The Brexit hypothesis and prehistory

Brophy, K. (2018) The Brexit hypothesis and prehistory. Antiquity, 92(366), pp. 1650-1658. (doi:10.15184/aqy.2018.160)

Brophy, K. (2018) The Brexit hypothesis and prehistory. Antiquity, 92(366), pp. 1650-1658. (doi:10.15184/aqy.2018.160)

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Abstract

Archaeologists have more opportunities than ever to disseminate their research widely—and the public more opportunities to engage and respond. This has led to the increasing mobilisation of archaeological data and interpretations within the discourses of nationalism and identity politics. This debate piece introduces the Brexit hypothesis, the proposition that any archaeological discovery in Europe can—and probably will—be exploited to argue in support of, or against, Brexit. Examples demonstrate how archaeological and ancient DNA studies are appropriated for political ends, and a series of recommendations and strategies for combatting such exploitation are proposed by the author.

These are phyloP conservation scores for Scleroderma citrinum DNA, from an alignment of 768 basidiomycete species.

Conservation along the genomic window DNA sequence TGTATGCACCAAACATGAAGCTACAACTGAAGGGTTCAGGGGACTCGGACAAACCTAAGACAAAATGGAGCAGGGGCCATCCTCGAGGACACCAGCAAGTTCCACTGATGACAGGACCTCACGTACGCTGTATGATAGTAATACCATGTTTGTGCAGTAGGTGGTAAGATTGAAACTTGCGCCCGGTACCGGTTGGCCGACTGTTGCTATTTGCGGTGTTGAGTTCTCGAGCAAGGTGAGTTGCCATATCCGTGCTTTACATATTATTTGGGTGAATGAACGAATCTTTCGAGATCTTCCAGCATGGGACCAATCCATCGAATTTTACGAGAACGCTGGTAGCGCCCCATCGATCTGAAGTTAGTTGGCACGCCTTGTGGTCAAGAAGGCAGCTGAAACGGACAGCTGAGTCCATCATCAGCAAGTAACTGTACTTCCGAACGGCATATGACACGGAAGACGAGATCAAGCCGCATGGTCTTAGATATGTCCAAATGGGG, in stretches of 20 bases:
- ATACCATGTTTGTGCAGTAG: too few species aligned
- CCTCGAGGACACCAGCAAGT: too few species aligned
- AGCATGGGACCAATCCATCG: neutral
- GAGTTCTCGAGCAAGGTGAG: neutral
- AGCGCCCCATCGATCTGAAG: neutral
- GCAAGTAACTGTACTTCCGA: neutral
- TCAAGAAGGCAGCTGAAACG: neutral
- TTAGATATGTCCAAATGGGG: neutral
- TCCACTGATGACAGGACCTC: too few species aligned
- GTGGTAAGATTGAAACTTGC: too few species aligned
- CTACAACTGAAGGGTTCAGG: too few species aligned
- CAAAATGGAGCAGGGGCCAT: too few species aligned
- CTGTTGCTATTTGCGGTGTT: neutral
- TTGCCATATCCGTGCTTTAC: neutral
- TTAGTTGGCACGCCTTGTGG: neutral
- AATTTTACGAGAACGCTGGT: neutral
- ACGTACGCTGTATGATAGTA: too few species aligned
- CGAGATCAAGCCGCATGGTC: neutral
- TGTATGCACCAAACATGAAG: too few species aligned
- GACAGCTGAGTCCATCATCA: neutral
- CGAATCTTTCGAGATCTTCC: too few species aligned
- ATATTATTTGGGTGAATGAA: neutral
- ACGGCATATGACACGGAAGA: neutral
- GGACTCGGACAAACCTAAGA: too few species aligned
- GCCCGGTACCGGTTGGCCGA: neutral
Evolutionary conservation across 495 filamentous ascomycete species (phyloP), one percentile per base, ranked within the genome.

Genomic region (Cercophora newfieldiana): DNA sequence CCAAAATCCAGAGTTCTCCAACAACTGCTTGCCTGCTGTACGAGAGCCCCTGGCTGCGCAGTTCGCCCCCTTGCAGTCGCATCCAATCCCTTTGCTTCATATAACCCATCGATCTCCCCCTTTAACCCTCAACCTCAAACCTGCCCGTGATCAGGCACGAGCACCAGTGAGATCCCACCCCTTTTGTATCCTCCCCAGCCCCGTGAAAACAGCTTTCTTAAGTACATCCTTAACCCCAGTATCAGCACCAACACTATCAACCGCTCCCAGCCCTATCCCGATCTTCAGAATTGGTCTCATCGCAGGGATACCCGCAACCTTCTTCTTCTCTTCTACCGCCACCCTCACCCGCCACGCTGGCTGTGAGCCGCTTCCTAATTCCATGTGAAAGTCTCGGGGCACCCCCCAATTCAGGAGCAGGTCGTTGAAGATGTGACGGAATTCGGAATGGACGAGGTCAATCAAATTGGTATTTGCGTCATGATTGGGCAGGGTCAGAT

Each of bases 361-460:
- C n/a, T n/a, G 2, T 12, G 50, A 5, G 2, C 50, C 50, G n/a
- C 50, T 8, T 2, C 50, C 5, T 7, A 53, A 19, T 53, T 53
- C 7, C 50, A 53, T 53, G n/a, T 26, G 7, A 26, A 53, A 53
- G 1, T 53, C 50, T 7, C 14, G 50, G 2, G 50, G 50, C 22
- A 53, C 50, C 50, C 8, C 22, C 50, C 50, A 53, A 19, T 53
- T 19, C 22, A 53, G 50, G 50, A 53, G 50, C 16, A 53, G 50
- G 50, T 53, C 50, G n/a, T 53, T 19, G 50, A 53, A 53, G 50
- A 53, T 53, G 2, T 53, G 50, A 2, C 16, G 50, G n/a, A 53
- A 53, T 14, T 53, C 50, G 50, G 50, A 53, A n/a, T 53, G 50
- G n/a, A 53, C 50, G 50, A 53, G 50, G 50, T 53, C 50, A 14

Item Type:Articles
Status:Published
Refereed:Yes
Glasgow Author(s) Enlighten ID:Brophy, Dr Kenneth
Authors: Brophy, K.
College/School:College of Arts > School of Humanities > Archaeology
Journal Name:Antiquity
Publisher:Cambridge University Press
ISSN:0003-598X
ISSN (Online):1745-1744
Published Online:11 December 2018
Copyright Holders:Copyright © 2018 Antiquity Publications Ltd
First Published:First published in Antiquity 92(366): 1650-1658
Publisher Policy:Reproduced in accordance with the publisher copyright policy

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